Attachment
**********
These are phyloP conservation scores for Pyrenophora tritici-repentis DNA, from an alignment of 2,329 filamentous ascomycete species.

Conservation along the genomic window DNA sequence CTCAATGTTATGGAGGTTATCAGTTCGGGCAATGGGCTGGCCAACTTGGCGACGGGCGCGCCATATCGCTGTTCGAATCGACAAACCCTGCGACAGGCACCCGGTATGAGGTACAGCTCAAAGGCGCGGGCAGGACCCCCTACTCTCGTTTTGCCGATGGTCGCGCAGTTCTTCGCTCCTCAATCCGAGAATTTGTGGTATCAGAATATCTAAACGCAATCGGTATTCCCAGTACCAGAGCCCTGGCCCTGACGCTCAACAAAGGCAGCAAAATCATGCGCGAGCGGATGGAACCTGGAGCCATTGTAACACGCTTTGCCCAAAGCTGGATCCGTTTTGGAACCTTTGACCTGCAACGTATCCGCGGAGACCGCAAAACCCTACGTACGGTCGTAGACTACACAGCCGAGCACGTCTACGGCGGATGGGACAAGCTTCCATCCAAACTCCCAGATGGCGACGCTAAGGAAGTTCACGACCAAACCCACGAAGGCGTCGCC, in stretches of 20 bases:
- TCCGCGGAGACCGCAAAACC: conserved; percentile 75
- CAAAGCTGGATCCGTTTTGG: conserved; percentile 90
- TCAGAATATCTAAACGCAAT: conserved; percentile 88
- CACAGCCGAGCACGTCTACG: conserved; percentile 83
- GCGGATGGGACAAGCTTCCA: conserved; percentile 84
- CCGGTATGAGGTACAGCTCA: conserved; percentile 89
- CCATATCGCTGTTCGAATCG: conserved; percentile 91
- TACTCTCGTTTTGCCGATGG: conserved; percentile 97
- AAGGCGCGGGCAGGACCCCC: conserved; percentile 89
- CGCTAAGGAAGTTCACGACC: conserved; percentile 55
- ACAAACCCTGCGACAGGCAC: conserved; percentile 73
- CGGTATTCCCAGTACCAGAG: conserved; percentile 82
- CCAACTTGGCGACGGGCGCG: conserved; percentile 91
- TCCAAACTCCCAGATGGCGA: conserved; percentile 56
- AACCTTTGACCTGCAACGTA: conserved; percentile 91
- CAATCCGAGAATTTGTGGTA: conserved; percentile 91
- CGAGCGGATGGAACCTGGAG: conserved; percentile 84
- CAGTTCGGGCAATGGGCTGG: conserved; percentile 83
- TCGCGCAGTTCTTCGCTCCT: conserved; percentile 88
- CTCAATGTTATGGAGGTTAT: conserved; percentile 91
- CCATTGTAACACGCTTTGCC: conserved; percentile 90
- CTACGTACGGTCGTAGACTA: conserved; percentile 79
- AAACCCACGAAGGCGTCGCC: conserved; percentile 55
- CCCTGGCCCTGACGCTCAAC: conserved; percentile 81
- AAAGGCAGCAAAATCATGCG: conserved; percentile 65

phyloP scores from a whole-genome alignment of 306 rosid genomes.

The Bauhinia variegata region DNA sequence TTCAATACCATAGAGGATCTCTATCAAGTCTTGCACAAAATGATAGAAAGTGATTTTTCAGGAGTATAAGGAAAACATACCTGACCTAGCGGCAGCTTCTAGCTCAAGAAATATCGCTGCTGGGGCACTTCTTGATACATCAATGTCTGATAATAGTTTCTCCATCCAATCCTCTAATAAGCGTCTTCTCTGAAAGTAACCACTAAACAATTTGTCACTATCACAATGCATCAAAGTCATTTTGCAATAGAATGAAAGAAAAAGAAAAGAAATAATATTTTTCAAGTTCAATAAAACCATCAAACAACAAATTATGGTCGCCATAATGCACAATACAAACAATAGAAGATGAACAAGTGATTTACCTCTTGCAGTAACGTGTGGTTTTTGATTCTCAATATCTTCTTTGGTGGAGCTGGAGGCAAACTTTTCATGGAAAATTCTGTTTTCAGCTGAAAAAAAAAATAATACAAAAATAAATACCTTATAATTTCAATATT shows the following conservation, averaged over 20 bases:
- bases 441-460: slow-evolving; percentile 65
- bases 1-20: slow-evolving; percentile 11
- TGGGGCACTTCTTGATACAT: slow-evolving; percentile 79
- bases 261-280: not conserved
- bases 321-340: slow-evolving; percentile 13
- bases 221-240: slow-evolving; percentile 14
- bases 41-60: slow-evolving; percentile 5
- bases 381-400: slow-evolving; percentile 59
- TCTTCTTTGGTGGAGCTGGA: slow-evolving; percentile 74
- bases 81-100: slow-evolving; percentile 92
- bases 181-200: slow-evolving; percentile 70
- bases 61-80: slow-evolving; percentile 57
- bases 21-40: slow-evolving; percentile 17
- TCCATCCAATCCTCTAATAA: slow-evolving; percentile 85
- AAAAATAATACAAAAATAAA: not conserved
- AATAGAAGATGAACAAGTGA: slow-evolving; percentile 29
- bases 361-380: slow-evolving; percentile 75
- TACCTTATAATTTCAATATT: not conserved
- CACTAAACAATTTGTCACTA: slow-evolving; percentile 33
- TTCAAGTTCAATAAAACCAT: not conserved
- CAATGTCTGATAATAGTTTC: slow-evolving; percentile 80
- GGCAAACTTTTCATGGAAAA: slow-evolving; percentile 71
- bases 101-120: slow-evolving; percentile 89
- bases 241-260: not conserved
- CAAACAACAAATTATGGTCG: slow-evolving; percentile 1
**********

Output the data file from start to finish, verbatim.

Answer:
These are phyloP conservation scores for Pyrenophora tritici-repentis DNA, from an alignment of 2,329 filamentous ascomycete species.

Conservation along the genomic window DNA sequence CTCAATGTTATGGAGGTTATCAGTTCGGGCAATGGGCTGGCCAACTTGGCGACGGGCGCGCCATATCGCTGTTCGAATCGACAAACCCTGCGACAGGCACCCGGTATGAGGTACAGCTCAAAGGCGCGGGCAGGACCCCCTACTCTCGTTTTGCCGATGGTCGCGCAGTTCTTCGCTCCTCAATCCGAGAATTTGTGGTATCAGAATATCTAAACGCAATCGGTATTCCCAGTACCAGAGCCCTGGCCCTGACGCTCAACAAAGGCAGCAAAATCATGCGCGAGCGGATGGAACCTGGAGCCATTGTAACACGCTTTGCCCAAAGCTGGATCCGTTTTGGAACCTTTGACCTGCAACGTATCCGCGGAGACCGCAAAACCCTACGTACGGTCGTAGACTACACAGCCGAGCACGTCTACGGCGGATGGGACAAGCTTCCATCCAAACTCCCAGATGGCGACGCTAAGGAAGTTCACGACCAAACCCACGAAGGCGTCGCC, in stretches of 20 bases:
- TCCGCGGAGACCGCAAAACC: conserved; percentile 75
- CAAAGCTGGATCCGTTTTGG: conserved; percentile 90
- TCAGAATATCTAAACGCAAT: conserved; percentile 88
- CACAGCCGAGCACGTCTACG: conserved; percentile 83
- GCGGATGGGACAAGCTTCCA: conserved; percentile 84
- CCGGTATGAGGTACAGCTCA: conserved; percentile 89
- CCATATCGCTGTTCGAATCG: conserved; percentile 91
- TACTCTCGTTTTGCCGATGG: conserved; percentile 97
- AAGGCGCGGGCAGGACCCCC: conserved; percentile 89
- CGCTAAGGAAGTTCACGACC: conserved; percentile 55
- ACAAACCCTGCGACAGGCAC: conserved; percentile 73
- CGGTATTCCCAGTACCAGAG: conserved; percentile 82
- CCAACTTGGCGACGGGCGCG: conserved; percentile 91
- TCCAAACTCCCAGATGGCGA: conserved; percentile 56
- AACCTTTGACCTGCAACGTA: conserved; percentile 91
- CAATCCGAGAATTTGTGGTA: conserved; percentile 91
- CGAGCGGATGGAACCTGGAG: conserved; percentile 84
- CAGTTCGGGCAATGGGCTGG: conserved; percentile 83
- TCGCGCAGTTCTTCGCTCCT: conserved; percentile 88
- CTCAATGTTATGGAGGTTAT: conserved; percentile 91
- CCATTGTAACACGCTTTGCC: conserved; percentile 90
- CTACGTACGGTCGTAGACTA: conserved; percentile 79
- AAACCCACGAAGGCGTCGCC: conserved; percentile 55
- CCCTGGCCCTGACGCTCAAC: conserved; percentile 81
- AAAGGCAGCAAAATCATGCG: conserved; percentile 65

phyloP scores from a whole-genome alignment of 306 rosid genomes.

The Bauhinia variegata region DNA sequence TTCAATACCATAGAGGATCTCTATCAAGTCTTGCACAAAATGATAGAAAGTGATTTTTCAGGAGTATAAGGAAAACATACCTGACCTAGCGGCAGCTTCTAGCTCAAGAAATATCGCTGCTGGGGCACTTCTTGATACATCAATGTCTGATAATAGTTTCTCCATCCAATCCTCTAATAAGCGTCTTCTCTGAAAGTAACCACTAAACAATTTGTCACTATCACAATGCATCAAAGTCATTTTGCAATAGAATGAAAGAAAAAGAAAAGAAATAATATTTTTCAAGTTCAATAAAACCATCAAACAACAAATTATGGTCGCCATAATGCACAATACAAACAATAGAAGATGAACAAGTGATTTACCTCTTGCAGTAACGTGTGGTTTTTGATTCTCAATATCTTCTTTGGTGGAGCTGGAGGCAAACTTTTCATGGAAAATTCTGTTTTCAGCTGAAAAAAAAAATAATACAAAAATAAATACCTTATAATTTCAATATT shows the following conservation, averaged over 20 bases:
- bases 441-460: slow-evolving; percentile 65
- bases 1-20: slow-evolving; percentile 11
- TGGGGCACTTCTTGATACAT: slow-evolving; percentile 79
- bases 261-280: not conserved
- bases 321-340: slow-evolving; percentile 13
- bases 221-240: slow-evolving; percentile 14
- bases 41-60: slow-evolving; percentile 5
- bases 381-400: slow-evolving; percentile 59
- TCTTCTTTGGTGGAGCTGGA: slow-evolving; percentile 74
- bases 81-100: slow-evolving; percentile 92
- bases 181-200: slow-evolving; percentile 70
- bases 61-80: slow-evolving; percentile 57
- bases 21-40: slow-evolving; percentile 17
- TCCATCCAATCCTCTAATAA: slow-evolving; percentile 85
- AAAAATAATACAAAAATAAA: not conserved
- AATAGAAGATGAACAAGTGA: slow-evolving; percentile 29
- bases 361-380: slow-evolving; percentile 75
- TACCTTATAATTTCAATATT: not conserved
- CACTAAACAATTTGTCACTA: slow-evolving; percentile 33
- TTCAAGTTCAATAAAACCAT: not conserved
- CAATGTCTGATAATAGTTTC: slow-evolving; percentile 80
- GGCAAACTTTTCATGGAAAA: slow-evolving; percentile 71
- bases 101-120: slow-evolving; percentile 89
- bases 241-260: not conserved
- CAAACAACAAATTATGGTCG: slow-evolving; percentile 1